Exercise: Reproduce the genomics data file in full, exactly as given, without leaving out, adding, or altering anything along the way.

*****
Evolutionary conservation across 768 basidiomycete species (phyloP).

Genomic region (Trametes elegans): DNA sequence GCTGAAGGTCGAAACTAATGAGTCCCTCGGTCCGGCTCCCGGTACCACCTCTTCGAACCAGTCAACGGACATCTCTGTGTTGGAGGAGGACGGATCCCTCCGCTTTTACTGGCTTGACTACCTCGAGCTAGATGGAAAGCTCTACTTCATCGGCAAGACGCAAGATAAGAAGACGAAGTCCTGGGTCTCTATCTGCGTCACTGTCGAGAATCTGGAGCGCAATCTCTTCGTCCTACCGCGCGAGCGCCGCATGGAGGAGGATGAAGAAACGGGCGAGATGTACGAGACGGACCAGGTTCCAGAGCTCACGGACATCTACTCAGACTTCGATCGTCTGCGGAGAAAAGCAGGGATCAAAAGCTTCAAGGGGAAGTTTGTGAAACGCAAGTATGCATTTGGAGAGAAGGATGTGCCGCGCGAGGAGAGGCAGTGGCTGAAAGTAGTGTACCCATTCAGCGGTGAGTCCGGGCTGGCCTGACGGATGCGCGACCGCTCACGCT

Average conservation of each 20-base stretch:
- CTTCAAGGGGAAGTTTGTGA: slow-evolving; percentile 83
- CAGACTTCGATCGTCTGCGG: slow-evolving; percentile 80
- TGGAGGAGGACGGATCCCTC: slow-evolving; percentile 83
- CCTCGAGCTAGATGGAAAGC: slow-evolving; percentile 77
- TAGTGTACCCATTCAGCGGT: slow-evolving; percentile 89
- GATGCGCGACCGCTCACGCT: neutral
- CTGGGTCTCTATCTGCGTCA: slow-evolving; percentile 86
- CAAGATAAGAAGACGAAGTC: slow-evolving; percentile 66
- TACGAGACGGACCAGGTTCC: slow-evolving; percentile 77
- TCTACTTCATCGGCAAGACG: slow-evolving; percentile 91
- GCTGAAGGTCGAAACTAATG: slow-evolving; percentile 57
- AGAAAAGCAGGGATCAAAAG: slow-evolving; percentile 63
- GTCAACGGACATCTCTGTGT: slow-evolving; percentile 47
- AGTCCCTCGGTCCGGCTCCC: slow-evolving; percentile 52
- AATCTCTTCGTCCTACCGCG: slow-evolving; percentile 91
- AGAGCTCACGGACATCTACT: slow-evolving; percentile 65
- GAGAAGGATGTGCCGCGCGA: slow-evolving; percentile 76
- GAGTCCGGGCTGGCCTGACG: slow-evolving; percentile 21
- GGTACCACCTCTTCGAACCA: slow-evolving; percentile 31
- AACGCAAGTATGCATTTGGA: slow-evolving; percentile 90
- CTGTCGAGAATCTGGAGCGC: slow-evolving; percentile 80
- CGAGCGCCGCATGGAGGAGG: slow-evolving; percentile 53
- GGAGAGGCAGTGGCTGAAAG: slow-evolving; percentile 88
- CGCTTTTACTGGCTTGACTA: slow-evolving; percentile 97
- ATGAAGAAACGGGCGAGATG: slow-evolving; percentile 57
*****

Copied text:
Evolutionary conservation across 768 basidiomycete species (phyloP).

Genomic region (Trametes elegans): DNA sequence GCTGAAGGTCGAAACTAATGAGTCCCTCGGTCCGGCTCCCGGTACCACCTCTTCGAACCAGTCAACGGACATCTCTGTGTTGGAGGAGGACGGATCCCTCCGCTTTTACTGGCTTGACTACCTCGAGCTAGATGGAAAGCTCTACTTCATCGGCAAGACGCAAGATAAGAAGACGAAGTCCTGGGTCTCTATCTGCGTCACTGTCGAGAATCTGGAGCGCAATCTCTTCGTCCTACCGCGCGAGCGCCGCATGGAGGAGGATGAAGAAACGGGCGAGATGTACGAGACGGACCAGGTTCCAGAGCTCACGGACATCTACTCAGACTTCGATCGTCTGCGGAGAAAAGCAGGGATCAAAAGCTTCAAGGGGAAGTTTGTGAAACGCAAGTATGCATTTGGAGAGAAGGATGTGCCGCGCGAGGAGAGGCAGTGGCTGAAAGTAGTGTACCCATTCAGCGGTGAGTCCGGGCTGGCCTGACGGATGCGCGACCGCTCACGCT

Average conservation of each 20-base stretch:
- CTTCAAGGGGAAGTTTGTGA: slow-evolving; percentile 83
- CAGACTTCGATCGTCTGCGG: slow-evolving; percentile 80
- TGGAGGAGGACGGATCCCTC: slow-evolving; percentile 83
- CCTCGAGCTAGATGGAAAGC: slow-evolving; percentile 77
- TAGTGTACCCATTCAGCGGT: slow-evolving; percentile 89
- GATGCGCGACCGCTCACGCT: neutral
- CTGGGTCTCTATCTGCGTCA: slow-evolving; percentile 86
- CAAGATAAGAAGACGAAGTC: slow-evolving; percentile 66
- TACGAGACGGACCAGGTTCC: slow-evolving; percentile 77
- TCTACTTCATCGGCAAGACG: slow-evolving; percentile 91
- GCTGAAGGTCGAAACTAATG: slow-evolving; percentile 57
- AGAAAAGCAGGGATCAAAAG: slow-evolving; percentile 63
- GTCAACGGACATCTCTGTGT: slow-evolving; percentile 47
- AGTCCCTCGGTCCGGCTCCC: slow-evolving; percentile 52
- AATCTCTTCGTCCTACCGCG: slow-evolving; percentile 91
- AGAGCTCACGGACATCTACT: slow-evolving; percentile 65
- GAGAAGGATGTGCCGCGCGA: slow-evolving; percentile 76
- GAGTCCGGGCTGGCCTGACG: slow-evolving; percentile 21
- GGTACCACCTCTTCGAACCA: slow-evolving; percentile 31
- AACGCAAGTATGCATTTGGA: slow-evolving; percentile 90
- CTGTCGAGAATCTGGAGCGC: slow-evolving; percentile 80
- CGAGCGCCGCATGGAGGAGG: slow-evolving; percentile 53
- GGAGAGGCAGTGGCTGAAAG: slow-evolving; percentile 88
- CGCTTTTACTGGCTTGACTA: slow-evolving; percentile 97
- ATGAAGAAACGGGCGAGATG: slow-evolving; percentile 57